Rioting in Tel Aviv
Scott McConnell has observed the European and alternative media coverage of Wednesday’s race riots in Israel directed against African immigrants and wondered if the press if the US is reporting what took place. Well, the short answer is “no.” The New York Times and the Washington Post have avoided the subject as has NPR and the Los Angeles Times. Using Google and also going to individual media websites, I could not find any reference to the riots in any mainstream publication nor on any news television channel. The best coverage in the English language media was in Britain’s The Guardian, which described how African immigrants and asylum seekers were attacked by an angry crowd in Tel Aviv, leading to a number of injuries, widespread vandalism, and seventeen arrests. Israeli Prime Minister Benjamin Netanyahu helped trigger the confrontation last Sunday when he described “illegal infiltrators” who were “flooding the country” and threatening both Israel’s security and its identity as a Jewish state. The actual violence on the streets may have been sparked by an Israeli parliamentarian telling the crowd that the Africans were a “cancer in our body.” The Israeli newspaper Maariv called what followed an “unbridled rampage.”
English language newspapers in Israel, including Haaretz, did cover the story, which was also picked up by Jewish media in the US. A number of American Jewish organizations expressed their disapproval of the violence while also noting the legitimate concerns over rising crime and lawlessness. Abe Foxman of the Anti-Defamation League expressed his concern at the “lawlessness and violence committed by and directed against the immigrants” and then three times more noted that the lawless and violent immigrants were creating security problems for Israelis. He also praised Netanyahu’s “condemnation of the inflammatory comments and the violence…,” not mentioning that it was Netanyahu who had initially given support to the protesters.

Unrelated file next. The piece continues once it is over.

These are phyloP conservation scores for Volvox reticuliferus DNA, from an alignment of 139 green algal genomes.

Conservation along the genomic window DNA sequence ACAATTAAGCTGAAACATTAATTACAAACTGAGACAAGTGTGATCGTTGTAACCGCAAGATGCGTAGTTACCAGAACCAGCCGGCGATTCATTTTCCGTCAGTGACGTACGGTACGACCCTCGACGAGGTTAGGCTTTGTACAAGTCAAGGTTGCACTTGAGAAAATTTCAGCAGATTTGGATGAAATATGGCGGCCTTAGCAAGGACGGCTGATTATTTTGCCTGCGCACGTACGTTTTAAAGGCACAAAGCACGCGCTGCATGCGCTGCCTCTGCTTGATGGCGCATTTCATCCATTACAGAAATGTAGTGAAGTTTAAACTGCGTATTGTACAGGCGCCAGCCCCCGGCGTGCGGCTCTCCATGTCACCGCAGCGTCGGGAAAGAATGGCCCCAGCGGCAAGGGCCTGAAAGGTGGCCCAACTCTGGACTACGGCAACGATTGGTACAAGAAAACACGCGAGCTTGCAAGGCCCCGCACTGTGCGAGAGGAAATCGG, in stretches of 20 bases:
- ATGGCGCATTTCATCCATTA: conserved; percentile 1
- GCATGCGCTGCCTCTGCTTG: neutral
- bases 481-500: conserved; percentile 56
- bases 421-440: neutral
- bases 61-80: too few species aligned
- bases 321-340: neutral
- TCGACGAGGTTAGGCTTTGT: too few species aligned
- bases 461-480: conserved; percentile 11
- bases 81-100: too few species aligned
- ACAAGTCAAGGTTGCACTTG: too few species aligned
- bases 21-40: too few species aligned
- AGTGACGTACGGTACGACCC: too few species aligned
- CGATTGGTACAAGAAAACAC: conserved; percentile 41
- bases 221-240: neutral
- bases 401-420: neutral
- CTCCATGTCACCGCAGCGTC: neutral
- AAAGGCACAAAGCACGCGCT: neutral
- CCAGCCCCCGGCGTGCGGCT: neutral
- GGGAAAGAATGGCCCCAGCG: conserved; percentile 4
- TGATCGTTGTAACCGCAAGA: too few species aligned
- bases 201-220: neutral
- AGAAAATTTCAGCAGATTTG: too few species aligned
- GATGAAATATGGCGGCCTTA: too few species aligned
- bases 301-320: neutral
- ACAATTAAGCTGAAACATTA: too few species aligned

Steve Sailer has noted that Foxman is a lot tougher on immigrants in Israel than he is on their counterparts in the US. In May 2010 he referred to Arizona’s illegal immigrant legislation as an example of “nativism” and “bigotry,” manifestly “mean spirited” and xenophobic.
The media underreporting of any unpleasant news coming out of Israel is a long standing American journalistic tradition. Friends of Israel would and frequently do argue that Israel is being held to a higher standard than any of its neighbors and is subject to unfair criticism. But the problem is not that Israel is held to a higher standard than its neighbors. The reality is that it is all too often not held to any standard at all by most of the US media and congress. The consequences of immigration, both legal and illegal, has become a serious issue in many countries and worthy of discussion. But somehow, in this case, anti-immigration sentiment arising from Israeli racism cannot be mentioned lest it somehow tarnish the legitimacy of the Jewish state.